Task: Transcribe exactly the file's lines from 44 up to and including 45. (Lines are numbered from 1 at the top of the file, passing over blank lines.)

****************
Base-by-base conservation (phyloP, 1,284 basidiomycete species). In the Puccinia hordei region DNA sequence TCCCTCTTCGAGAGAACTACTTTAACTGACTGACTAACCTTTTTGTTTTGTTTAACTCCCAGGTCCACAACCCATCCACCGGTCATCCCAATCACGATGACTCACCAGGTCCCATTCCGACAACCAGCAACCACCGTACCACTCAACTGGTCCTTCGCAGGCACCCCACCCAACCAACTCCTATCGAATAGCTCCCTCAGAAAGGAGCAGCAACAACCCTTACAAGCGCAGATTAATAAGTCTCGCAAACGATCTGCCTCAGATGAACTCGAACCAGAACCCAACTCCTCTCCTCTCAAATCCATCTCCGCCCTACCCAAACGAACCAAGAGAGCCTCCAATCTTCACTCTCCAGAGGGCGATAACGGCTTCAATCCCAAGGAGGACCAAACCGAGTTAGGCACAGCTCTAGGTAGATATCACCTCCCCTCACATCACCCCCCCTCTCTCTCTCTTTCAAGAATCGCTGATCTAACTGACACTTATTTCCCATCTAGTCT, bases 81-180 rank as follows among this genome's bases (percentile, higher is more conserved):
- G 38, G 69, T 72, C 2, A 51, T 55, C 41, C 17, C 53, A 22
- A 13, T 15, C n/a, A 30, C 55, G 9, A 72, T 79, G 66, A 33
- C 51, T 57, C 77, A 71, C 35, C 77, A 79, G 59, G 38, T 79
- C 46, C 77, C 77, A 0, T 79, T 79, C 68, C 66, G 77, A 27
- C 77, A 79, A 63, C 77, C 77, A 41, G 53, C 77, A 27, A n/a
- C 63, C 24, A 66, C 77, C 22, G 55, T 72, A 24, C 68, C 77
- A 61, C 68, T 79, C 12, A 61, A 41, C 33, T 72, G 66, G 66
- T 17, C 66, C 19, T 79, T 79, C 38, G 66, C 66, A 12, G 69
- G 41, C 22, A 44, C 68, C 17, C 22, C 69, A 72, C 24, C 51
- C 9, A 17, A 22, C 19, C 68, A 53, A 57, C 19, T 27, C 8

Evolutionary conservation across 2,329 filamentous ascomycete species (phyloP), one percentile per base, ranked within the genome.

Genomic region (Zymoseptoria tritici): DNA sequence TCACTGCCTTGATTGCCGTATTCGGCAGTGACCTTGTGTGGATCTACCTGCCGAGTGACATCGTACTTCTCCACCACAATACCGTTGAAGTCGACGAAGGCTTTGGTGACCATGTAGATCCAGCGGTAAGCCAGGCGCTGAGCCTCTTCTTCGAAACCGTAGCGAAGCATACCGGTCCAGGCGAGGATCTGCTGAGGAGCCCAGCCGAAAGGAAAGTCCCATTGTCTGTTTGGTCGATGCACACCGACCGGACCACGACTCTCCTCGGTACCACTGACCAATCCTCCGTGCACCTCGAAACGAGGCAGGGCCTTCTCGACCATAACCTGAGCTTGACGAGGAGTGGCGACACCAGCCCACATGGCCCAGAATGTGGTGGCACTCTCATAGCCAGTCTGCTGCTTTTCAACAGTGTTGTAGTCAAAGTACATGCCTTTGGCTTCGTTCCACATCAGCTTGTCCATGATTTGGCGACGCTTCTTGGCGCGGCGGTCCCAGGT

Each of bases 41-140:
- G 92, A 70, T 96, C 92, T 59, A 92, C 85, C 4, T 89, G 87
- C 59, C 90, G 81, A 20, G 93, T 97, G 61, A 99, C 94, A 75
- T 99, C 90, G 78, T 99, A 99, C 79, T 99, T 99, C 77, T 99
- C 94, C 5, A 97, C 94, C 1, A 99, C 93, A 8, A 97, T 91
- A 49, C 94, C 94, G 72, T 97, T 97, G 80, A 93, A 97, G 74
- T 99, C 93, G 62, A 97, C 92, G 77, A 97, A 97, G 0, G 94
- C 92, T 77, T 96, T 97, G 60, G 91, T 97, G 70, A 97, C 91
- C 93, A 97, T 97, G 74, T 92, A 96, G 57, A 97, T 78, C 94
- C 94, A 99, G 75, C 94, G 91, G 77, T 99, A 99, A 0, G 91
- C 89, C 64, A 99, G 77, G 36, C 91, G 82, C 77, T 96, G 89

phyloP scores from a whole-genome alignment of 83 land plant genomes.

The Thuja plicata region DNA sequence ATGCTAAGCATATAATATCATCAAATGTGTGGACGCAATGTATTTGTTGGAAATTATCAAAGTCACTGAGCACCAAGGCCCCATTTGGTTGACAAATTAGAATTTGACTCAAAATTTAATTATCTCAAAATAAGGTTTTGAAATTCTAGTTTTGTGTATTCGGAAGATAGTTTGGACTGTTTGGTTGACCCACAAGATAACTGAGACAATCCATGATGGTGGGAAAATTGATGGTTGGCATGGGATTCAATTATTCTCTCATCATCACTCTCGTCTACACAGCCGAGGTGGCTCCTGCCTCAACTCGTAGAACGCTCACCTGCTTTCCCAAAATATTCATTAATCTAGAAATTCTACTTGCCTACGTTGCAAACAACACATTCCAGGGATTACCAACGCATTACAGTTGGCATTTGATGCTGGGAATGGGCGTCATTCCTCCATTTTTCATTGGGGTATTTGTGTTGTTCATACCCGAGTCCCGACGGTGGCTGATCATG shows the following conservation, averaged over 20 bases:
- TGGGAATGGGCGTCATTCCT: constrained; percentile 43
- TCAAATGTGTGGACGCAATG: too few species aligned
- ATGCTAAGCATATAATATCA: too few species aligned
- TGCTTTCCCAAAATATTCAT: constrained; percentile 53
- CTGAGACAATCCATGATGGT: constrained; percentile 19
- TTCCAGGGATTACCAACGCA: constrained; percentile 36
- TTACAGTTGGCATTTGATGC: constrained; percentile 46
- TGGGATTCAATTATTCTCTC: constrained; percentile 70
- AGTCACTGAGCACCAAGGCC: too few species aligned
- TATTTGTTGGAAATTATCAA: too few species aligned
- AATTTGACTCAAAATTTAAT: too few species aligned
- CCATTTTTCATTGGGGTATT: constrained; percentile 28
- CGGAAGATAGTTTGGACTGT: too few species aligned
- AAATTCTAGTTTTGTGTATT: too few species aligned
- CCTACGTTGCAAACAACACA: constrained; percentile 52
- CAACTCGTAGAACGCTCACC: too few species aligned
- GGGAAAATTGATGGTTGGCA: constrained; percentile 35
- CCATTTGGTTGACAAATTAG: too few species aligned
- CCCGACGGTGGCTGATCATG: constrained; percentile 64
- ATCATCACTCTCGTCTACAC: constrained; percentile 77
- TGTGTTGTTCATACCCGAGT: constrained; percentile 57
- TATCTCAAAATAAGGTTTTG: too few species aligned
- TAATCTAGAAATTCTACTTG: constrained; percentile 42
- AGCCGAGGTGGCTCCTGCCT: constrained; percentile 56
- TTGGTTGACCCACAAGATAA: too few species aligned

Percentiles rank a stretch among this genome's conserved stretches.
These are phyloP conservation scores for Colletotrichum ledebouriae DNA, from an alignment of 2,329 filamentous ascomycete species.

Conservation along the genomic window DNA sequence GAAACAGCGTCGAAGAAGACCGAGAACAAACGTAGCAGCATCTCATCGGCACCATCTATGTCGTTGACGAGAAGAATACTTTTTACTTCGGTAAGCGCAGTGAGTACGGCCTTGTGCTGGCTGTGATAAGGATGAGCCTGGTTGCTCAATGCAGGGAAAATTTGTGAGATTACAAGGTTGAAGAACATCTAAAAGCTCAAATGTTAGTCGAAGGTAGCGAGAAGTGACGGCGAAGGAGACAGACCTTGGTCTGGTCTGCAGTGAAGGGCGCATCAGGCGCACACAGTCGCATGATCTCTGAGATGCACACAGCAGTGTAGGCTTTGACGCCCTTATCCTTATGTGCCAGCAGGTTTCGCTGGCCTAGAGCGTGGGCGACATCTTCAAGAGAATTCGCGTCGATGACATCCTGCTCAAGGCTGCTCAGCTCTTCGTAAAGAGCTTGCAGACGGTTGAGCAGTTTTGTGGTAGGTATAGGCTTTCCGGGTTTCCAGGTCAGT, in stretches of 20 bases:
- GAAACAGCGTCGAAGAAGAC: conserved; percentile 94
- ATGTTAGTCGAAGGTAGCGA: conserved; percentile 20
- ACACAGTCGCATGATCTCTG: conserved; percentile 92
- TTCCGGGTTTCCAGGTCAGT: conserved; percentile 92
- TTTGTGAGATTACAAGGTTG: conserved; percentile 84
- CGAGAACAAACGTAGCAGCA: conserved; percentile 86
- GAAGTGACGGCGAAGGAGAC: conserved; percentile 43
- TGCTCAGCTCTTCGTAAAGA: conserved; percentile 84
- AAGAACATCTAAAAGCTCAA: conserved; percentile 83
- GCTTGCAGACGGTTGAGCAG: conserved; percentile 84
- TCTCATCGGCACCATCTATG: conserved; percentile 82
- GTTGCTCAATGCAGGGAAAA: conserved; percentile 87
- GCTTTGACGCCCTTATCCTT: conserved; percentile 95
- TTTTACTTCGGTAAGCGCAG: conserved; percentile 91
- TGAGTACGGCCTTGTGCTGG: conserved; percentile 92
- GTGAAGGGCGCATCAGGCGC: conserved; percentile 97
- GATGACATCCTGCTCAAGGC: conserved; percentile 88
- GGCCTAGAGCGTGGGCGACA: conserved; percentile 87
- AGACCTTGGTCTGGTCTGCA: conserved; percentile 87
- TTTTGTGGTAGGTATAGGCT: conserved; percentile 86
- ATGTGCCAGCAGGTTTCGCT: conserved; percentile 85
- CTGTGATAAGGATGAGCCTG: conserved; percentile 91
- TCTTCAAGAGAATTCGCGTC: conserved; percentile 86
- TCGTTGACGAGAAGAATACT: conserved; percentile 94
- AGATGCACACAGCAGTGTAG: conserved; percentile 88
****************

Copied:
- CCATTTGGTTGACAAATTAG: too few species aligned
- CCCGACGGTGGCTGATCATG: constrained; percentile 64